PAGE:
National News
Senate Sends Trump Stopgap Spending Bill, Averting Shutdown
The Senate passed a temporary government-wide funding bill on Thursday that staves off the risk of a government shutdown through Nov. 21. The measure would buy additional time for lawmakers to work to unclog a $1.4 trillion bundle of yearly spending bills that is hung up amid fights over President Donald Trump's border wall and abortion. Those measures face a variety of obstacles, and it's not clear whether Congress will pass them.
By Taylor, Published in The Associated Press
Medicaid Drug Rebate Bill Heads To Trump's Desk
A bipartisan bill to help ensure drug companies don't overcharge taxpayers for drugs in the Medicaid program is headed to President Donald Trump's desk as part of the continuing resolution to fund the government through Nov. 21. The Fair and Accurate Medicaid Pricing Act, H.R. 3276 (116), cleared the Senate today as part of the continuing resolution. It is expected to save about $3.1 billion over the next decade by closing a loophole that allowed authorized generic drug prices to be used when calculating a brand drug's Medicaid rebates.
By Karlin-Smith, Published in PoliticoPro
KHN Files Lawsuit To Force Feds To Disclose Medicare Advantage Audits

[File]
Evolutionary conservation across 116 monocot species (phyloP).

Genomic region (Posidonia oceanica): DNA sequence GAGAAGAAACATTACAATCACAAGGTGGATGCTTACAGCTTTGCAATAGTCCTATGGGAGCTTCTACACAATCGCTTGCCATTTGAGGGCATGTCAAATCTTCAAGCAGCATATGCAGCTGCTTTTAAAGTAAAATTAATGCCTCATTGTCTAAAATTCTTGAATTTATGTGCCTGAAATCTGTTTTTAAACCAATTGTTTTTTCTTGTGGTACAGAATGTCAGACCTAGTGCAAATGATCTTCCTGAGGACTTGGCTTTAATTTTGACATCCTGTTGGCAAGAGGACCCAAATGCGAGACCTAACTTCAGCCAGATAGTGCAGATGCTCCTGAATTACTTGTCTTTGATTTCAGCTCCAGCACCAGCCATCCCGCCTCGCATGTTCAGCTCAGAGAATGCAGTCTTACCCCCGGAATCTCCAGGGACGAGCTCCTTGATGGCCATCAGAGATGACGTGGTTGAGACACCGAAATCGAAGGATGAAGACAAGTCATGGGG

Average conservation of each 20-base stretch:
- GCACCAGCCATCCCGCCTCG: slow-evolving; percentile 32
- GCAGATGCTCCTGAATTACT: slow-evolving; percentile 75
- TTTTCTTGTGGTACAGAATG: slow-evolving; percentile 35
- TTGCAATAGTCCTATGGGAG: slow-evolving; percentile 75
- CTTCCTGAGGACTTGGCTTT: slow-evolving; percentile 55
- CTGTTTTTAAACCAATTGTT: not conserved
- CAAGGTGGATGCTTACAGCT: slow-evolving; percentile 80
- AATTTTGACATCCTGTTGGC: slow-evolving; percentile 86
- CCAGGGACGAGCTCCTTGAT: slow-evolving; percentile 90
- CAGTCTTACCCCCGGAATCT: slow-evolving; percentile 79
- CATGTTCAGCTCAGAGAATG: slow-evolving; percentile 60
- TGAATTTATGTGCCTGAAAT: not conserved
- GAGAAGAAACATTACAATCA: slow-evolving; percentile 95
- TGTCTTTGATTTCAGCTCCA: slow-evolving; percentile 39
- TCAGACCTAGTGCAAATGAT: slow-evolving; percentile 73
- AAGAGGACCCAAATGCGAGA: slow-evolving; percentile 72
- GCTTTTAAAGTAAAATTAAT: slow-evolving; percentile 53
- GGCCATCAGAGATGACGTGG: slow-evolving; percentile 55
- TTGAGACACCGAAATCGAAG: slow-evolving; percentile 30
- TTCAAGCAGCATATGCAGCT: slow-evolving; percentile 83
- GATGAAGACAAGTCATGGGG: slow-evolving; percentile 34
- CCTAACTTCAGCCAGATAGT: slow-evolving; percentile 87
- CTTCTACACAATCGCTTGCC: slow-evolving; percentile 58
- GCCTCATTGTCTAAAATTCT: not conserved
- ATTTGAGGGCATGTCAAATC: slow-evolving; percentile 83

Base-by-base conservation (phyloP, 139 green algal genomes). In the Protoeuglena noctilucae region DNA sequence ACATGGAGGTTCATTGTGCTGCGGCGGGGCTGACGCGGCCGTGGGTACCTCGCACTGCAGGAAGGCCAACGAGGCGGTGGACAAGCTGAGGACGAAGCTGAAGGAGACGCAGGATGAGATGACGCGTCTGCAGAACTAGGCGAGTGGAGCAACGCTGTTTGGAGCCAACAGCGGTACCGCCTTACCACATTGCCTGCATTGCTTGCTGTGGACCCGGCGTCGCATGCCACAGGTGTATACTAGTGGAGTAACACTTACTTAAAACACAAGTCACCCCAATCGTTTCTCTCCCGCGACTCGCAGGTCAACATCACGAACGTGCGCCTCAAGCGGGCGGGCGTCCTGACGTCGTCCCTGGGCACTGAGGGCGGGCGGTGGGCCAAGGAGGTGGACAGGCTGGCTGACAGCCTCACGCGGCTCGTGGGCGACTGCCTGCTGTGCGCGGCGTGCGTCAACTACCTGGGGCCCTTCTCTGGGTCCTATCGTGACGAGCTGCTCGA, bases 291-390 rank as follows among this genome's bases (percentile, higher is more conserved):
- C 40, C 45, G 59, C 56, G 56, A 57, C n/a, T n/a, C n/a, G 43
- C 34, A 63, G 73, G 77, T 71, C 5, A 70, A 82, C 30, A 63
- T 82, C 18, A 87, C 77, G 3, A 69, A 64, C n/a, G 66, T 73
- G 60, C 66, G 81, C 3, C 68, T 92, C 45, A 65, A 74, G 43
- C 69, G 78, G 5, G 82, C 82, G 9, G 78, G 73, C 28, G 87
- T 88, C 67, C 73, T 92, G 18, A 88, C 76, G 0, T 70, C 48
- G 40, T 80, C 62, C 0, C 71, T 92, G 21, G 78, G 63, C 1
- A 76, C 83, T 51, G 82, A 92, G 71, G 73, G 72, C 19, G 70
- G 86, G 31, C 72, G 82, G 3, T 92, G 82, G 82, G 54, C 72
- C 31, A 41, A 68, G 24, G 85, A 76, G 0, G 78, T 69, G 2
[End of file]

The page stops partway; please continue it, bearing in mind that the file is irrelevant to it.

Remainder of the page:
Kaiser Health News is suing the U.S. Centers for Medicare & Medicaid Services to release dozens of audits that the agency says reveal hundreds of millions of dollars in overcharges by Medicare Advantage health plans. The suit, filed late Thursday in U.S. District Court in San Francisco under the Freedom of Information Act, seeks copies of 90 government audits of Medicare Advantage health plans conducted for 2011, 2012 and 2013 but never made public. CMS officials have said they expect to collect $650 million in overpayments from the audits. Although the agency has disclosed the names of the health plans under scrutiny, it has not released any other details.
By Schulte, Published In Kaiser Health News
Politics Threatens Drug Pricing Deal Between Congress, Trump
A congressional effort to reach a deal to lower prescription drug prices this year seemed on a path to derailment Wednesday amid political escalation on several fronts. House Republicans took a hard line against a major plan from House Speaker Nancy Pelosi (D-Calif.), in the first committee hearing on her proposal to authorize government negotiation of certain high-priced drugs. Later in the afternoon, Senate Finance Committee Chair Chuck Grassley (R-Iowa) acknowledged his effort with ranking member Sen. Ron Wyden (D-Ore.) to get their embattled proposal on the Senate floor may not happen this year.